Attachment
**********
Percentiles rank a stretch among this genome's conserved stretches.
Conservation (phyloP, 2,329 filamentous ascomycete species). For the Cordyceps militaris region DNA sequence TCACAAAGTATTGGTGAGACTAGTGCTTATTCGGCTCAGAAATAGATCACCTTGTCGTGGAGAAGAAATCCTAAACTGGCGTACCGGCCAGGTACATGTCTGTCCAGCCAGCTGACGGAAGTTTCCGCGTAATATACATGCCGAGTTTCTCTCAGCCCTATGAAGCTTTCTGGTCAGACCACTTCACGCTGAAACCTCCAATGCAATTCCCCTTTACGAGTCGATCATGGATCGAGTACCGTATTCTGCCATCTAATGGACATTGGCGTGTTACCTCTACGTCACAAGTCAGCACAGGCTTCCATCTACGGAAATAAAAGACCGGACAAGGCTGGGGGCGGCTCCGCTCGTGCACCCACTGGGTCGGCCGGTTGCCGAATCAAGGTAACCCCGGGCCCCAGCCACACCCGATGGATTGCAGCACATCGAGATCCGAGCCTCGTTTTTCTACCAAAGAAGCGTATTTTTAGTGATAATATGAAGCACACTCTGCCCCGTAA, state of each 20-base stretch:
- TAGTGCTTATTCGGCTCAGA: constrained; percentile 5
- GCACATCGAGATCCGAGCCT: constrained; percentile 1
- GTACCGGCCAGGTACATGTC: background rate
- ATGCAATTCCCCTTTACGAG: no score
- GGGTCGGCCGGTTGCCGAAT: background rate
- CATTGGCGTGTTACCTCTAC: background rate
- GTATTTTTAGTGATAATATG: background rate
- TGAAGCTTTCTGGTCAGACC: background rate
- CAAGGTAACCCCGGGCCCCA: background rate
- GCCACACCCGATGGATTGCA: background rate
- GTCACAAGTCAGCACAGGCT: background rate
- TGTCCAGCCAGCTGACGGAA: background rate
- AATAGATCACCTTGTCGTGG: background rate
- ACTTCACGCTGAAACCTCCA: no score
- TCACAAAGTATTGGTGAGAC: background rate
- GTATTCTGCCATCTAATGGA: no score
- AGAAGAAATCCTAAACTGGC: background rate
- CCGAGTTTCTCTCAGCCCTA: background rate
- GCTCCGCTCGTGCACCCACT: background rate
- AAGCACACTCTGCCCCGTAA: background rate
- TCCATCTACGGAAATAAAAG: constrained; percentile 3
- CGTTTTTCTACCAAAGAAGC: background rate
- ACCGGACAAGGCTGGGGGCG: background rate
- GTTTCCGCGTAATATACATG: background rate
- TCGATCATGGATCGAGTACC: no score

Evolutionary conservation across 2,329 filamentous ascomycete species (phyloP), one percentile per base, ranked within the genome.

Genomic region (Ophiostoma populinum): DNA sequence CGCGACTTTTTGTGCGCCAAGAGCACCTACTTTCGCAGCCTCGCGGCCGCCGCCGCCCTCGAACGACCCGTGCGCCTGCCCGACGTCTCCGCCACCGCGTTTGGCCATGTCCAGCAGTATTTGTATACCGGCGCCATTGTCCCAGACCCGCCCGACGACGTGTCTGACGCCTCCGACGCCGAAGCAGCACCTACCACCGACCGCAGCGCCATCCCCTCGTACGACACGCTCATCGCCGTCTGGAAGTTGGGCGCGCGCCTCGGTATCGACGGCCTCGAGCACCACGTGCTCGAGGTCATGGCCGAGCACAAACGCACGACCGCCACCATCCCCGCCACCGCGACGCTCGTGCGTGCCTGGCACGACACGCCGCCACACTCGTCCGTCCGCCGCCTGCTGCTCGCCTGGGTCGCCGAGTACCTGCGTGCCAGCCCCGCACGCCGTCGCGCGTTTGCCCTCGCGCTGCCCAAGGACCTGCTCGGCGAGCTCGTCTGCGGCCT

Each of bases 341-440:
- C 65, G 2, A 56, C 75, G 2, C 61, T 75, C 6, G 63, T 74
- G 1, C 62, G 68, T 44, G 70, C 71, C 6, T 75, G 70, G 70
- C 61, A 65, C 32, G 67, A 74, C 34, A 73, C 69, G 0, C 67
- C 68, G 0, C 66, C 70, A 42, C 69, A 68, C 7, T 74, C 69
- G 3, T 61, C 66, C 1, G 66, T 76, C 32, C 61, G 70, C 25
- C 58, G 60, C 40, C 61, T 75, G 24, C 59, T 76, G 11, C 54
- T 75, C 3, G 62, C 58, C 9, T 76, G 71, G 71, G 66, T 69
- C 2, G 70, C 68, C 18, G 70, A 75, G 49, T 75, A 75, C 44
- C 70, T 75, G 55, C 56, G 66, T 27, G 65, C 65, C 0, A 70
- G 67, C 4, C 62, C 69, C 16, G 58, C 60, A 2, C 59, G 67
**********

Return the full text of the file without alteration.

Percentiles rank a stretch among this genome's conserved stretches.
Conservation (phyloP, 2,329 filamentous ascomycete species). For the Cordyceps militaris region DNA sequence TCACAAAGTATTGGTGAGACTAGTGCTTATTCGGCTCAGAAATAGATCACCTTGTCGTGGAGAAGAAATCCTAAACTGGCGTACCGGCCAGGTACATGTCTGTCCAGCCAGCTGACGGAAGTTTCCGCGTAATATACATGCCGAGTTTCTCTCAGCCCTATGAAGCTTTCTGGTCAGACCACTTCACGCTGAAACCTCCAATGCAATTCCCCTTTACGAGTCGATCATGGATCGAGTACCGTATTCTGCCATCTAATGGACATTGGCGTGTTACCTCTACGTCACAAGTCAGCACAGGCTTCCATCTACGGAAATAAAAGACCGGACAAGGCTGGGGGCGGCTCCGCTCGTGCACCCACTGGGTCGGCCGGTTGCCGAATCAAGGTAACCCCGGGCCCCAGCCACACCCGATGGATTGCAGCACATCGAGATCCGAGCCTCGTTTTTCTACCAAAGAAGCGTATTTTTAGTGATAATATGAAGCACACTCTGCCCCGTAA, state of each 20-base stretch:
- TAGTGCTTATTCGGCTCAGA: constrained; percentile 5
- GCACATCGAGATCCGAGCCT: constrained; percentile 1
- GTACCGGCCAGGTACATGTC: background rate
- ATGCAATTCCCCTTTACGAG: no score
- GGGTCGGCCGGTTGCCGAAT: background rate
- CATTGGCGTGTTACCTCTAC: background rate
- GTATTTTTAGTGATAATATG: background rate
- TGAAGCTTTCTGGTCAGACC: background rate
- CAAGGTAACCCCGGGCCCCA: background rate
- GCCACACCCGATGGATTGCA: background rate
- GTCACAAGTCAGCACAGGCT: background rate
- TGTCCAGCCAGCTGACGGAA: background rate
- AATAGATCACCTTGTCGTGG: background rate
- ACTTCACGCTGAAACCTCCA: no score
- TCACAAAGTATTGGTGAGAC: background rate
- GTATTCTGCCATCTAATGGA: no score
- AGAAGAAATCCTAAACTGGC: background rate
- CCGAGTTTCTCTCAGCCCTA: background rate
- GCTCCGCTCGTGCACCCACT: background rate
- AAGCACACTCTGCCCCGTAA: background rate
- TCCATCTACGGAAATAAAAG: constrained; percentile 3
- CGTTTTTCTACCAAAGAAGC: background rate
- ACCGGACAAGGCTGGGGGCG: background rate
- GTTTCCGCGTAATATACATG: background rate
- TCGATCATGGATCGAGTACC: no score

Evolutionary conservation across 2,329 filamentous ascomycete species (phyloP), one percentile per base, ranked within the genome.

Genomic region (Ophiostoma populinum): DNA sequence CGCGACTTTTTGTGCGCCAAGAGCACCTACTTTCGCAGCCTCGCGGCCGCCGCCGCCCTCGAACGACCCGTGCGCCTGCCCGACGTCTCCGCCACCGCGTTTGGCCATGTCCAGCAGTATTTGTATACCGGCGCCATTGTCCCAGACCCGCCCGACGACGTGTCTGACGCCTCCGACGCCGAAGCAGCACCTACCACCGACCGCAGCGCCATCCCCTCGTACGACACGCTCATCGCCGTCTGGAAGTTGGGCGCGCGCCTCGGTATCGACGGCCTCGAGCACCACGTGCTCGAGGTCATGGCCGAGCACAAACGCACGACCGCCACCATCCCCGCCACCGCGACGCTCGTGCGTGCCTGGCACGACACGCCGCCACACTCGTCCGTCCGCCGCCTGCTGCTCGCCTGGGTCGCCGAGTACCTGCGTGCCAGCCCCGCACGCCGTCGCGCGTTTGCCCTCGCGCTGCCCAAGGACCTGCTCGGCGAGCTCGTCTGCGGCCT

Each of bases 341-440:
- C 65, G 2, A 56, C 75, G 2, C 61, T 75, C 6, G 63, T 74
- G 1, C 62, G 68, T 44, G 70, C 71, C 6, T 75, G 70, G 70
- C 61, A 65, C 32, G 67, A 74, C 34, A 73, C 69, G 0, C 67
- C 68, G 0, C 66, C 70, A 42, C 69, A 68, C 7, T 74, C 69
- G 3, T 61, C 66, C 1, G 66, T 76, C 32, C 61, G 70, C 25
- C 58, G 60, C 40, C 61, T 75, G 24, C 59, T 76, G 11, C 54
- T 75, C 3, G 62, C 58, C 9, T 76, G 71, G 71, G 66, T 69
- C 2, G 70, C 68, C 18, G 70, A 75, G 49, T 75, A 75, C 44
- C 70, T 75, G 55, C 56, G 66, T 27, G 65, C 65, C 0, A 70
- G 67, C 4, C 62, C 69, C 16, G 58, C 60, A 2, C 59, G 67